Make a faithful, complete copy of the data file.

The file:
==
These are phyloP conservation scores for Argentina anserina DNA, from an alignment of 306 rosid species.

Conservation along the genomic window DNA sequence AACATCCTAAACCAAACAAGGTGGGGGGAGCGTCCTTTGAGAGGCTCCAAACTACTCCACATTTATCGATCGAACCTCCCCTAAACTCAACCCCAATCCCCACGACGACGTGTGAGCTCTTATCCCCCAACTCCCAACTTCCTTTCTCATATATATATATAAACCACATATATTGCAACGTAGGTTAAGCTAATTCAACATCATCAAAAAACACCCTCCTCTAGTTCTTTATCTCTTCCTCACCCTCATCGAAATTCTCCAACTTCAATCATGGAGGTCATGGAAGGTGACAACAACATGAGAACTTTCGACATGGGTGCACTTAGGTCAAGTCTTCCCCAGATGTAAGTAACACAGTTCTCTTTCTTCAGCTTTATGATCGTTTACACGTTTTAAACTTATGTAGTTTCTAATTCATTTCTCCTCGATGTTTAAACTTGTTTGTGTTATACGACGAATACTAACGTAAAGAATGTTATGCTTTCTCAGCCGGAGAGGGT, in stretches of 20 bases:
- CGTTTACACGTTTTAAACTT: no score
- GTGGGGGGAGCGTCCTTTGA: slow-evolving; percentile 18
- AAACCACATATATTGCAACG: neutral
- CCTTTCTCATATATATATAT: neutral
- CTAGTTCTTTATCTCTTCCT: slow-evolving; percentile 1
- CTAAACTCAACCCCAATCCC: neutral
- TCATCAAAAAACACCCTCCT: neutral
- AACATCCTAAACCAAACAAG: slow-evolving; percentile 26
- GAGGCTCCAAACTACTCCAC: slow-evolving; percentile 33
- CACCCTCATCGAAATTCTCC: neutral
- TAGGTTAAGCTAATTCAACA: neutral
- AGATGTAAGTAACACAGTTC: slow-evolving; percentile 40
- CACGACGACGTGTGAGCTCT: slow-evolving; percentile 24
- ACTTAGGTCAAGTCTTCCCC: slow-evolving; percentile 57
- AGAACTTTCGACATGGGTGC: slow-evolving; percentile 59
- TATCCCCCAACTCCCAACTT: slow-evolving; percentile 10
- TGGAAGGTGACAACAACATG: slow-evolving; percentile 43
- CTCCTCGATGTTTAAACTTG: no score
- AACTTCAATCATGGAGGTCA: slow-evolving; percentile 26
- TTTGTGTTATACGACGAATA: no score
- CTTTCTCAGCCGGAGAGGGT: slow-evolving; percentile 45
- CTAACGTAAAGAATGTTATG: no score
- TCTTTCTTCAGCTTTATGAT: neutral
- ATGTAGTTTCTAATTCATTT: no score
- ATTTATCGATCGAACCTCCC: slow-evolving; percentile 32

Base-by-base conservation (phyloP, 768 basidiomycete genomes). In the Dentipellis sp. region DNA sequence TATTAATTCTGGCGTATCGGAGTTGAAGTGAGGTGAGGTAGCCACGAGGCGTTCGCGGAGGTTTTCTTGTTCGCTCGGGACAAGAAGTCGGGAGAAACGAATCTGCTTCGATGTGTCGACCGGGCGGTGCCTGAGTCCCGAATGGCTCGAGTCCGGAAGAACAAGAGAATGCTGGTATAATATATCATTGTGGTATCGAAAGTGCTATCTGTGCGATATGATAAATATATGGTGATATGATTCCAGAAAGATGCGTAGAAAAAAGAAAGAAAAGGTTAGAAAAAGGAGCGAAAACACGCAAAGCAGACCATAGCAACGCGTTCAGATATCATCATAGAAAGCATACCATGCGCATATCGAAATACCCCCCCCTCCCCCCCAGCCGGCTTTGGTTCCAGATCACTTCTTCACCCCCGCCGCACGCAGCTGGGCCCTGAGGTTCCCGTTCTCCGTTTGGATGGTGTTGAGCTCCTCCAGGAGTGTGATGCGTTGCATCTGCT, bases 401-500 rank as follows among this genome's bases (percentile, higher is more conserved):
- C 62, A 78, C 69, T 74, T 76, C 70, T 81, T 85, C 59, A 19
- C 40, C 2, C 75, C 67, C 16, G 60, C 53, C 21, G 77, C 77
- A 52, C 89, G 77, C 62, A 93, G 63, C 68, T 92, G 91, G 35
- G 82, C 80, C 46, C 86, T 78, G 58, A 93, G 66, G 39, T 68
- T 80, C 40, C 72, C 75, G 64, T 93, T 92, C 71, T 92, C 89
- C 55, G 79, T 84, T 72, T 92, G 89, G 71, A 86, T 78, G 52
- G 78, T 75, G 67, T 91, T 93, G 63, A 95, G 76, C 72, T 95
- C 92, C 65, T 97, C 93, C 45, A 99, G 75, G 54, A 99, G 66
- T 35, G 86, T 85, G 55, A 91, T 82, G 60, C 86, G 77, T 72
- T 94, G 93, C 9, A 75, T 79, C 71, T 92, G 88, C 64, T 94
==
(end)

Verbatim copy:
These are phyloP conservation scores for Argentina anserina DNA, from an alignment of 306 rosid species.

Conservation along the genomic window DNA sequence AACATCCTAAACCAAACAAGGTGGGGGGAGCGTCCTTTGAGAGGCTCCAAACTACTCCACATTTATCGATCGAACCTCCCCTAAACTCAACCCCAATCCCCACGACGACGTGTGAGCTCTTATCCCCCAACTCCCAACTTCCTTTCTCATATATATATATAAACCACATATATTGCAACGTAGGTTAAGCTAATTCAACATCATCAAAAAACACCCTCCTCTAGTTCTTTATCTCTTCCTCACCCTCATCGAAATTCTCCAACTTCAATCATGGAGGTCATGGAAGGTGACAACAACATGAGAACTTTCGACATGGGTGCACTTAGGTCAAGTCTTCCCCAGATGTAAGTAACACAGTTCTCTTTCTTCAGCTTTATGATCGTTTACACGTTTTAAACTTATGTAGTTTCTAATTCATTTCTCCTCGATGTTTAAACTTGTTTGTGTTATACGACGAATACTAACGTAAAGAATGTTATGCTTTCTCAGCCGGAGAGGGT, in stretches of 20 bases:
- CGTTTACACGTTTTAAACTT: no score
- GTGGGGGGAGCGTCCTTTGA: slow-evolving; percentile 18
- AAACCACATATATTGCAACG: neutral
- CCTTTCTCATATATATATAT: neutral
- CTAGTTCTTTATCTCTTCCT: slow-evolving; percentile 1
- CTAAACTCAACCCCAATCCC: neutral
- TCATCAAAAAACACCCTCCT: neutral
- AACATCCTAAACCAAACAAG: slow-evolving; percentile 26
- GAGGCTCCAAACTACTCCAC: slow-evolving; percentile 33
- CACCCTCATCGAAATTCTCC: neutral
- TAGGTTAAGCTAATTCAACA: neutral
- AGATGTAAGTAACACAGTTC: slow-evolving; percentile 40
- CACGACGACGTGTGAGCTCT: slow-evolving; percentile 24
- ACTTAGGTCAAGTCTTCCCC: slow-evolving; percentile 57
- AGAACTTTCGACATGGGTGC: slow-evolving; percentile 59
- TATCCCCCAACTCCCAACTT: slow-evolving; percentile 10
- TGGAAGGTGACAACAACATG: slow-evolving; percentile 43
- CTCCTCGATGTTTAAACTTG: no score
- AACTTCAATCATGGAGGTCA: slow-evolving; percentile 26
- TTTGTGTTATACGACGAATA: no score
- CTTTCTCAGCCGGAGAGGGT: slow-evolving; percentile 45
- CTAACGTAAAGAATGTTATG: no score
- TCTTTCTTCAGCTTTATGAT: neutral
- ATGTAGTTTCTAATTCATTT: no score
- ATTTATCGATCGAACCTCCC: slow-evolving; percentile 32

Base-by-base conservation (phyloP, 768 basidiomycete genomes). In the Dentipellis sp. region DNA sequence TATTAATTCTGGCGTATCGGAGTTGAAGTGAGGTGAGGTAGCCACGAGGCGTTCGCGGAGGTTTTCTTGTTCGCTCGGGACAAGAAGTCGGGAGAAACGAATCTGCTTCGATGTGTCGACCGGGCGGTGCCTGAGTCCCGAATGGCTCGAGTCCGGAAGAACAAGAGAATGCTGGTATAATATATCATTGTGGTATCGAAAGTGCTATCTGTGCGATATGATAAATATATGGTGATATGATTCCAGAAAGATGCGTAGAAAAAAGAAAGAAAAGGTTAGAAAAAGGAGCGAAAACACGCAAAGCAGACCATAGCAACGCGTTCAGATATCATCATAGAAAGCATACCATGCGCATATCGAAATACCCCCCCCTCCCCCCCAGCCGGCTTTGGTTCCAGATCACTTCTTCACCCCCGCCGCACGCAGCTGGGCCCTGAGGTTCCCGTTCTCCGTTTGGATGGTGTTGAGCTCCTCCAGGAGTGTGATGCGTTGCATCTGCT, bases 401-500 rank as follows among this genome's bases (percentile, higher is more conserved):
- C 62, A 78, C 69, T 74, T 76, C 70, T 81, T 85, C 59, A 19
- C 40, C 2, C 75, C 67, C 16, G 60, C 53, C 21, G 77, C 77
- A 52, C 89, G 77, C 62, A 93, G 63, C 68, T 92, G 91, G 35
- G 82, C 80, C 46, C 86, T 78, G 58, A 93, G 66, G 39, T 68
- T 80, C 40, C 72, C 75, G 64, T 93, T 92, C 71, T 92, C 89
- C 55, G 79, T 84, T 72, T 92, G 89, G 71, A 86, T 78, G 52
- G 78, T 75, G 67, T 91, T 93, G 63, A 95, G 76, C 72, T 95
- C 92, C 65, T 97, C 93, C 45, A 99, G 75, G 54, A 99, G 66
- T 35, G 86, T 85, G 55, A 91, T 82, G 60, C 86, G 77, T 72
- T 94, G 93, C 9, A 75, T 79, C 71, T 92, G 88, C 64, T 94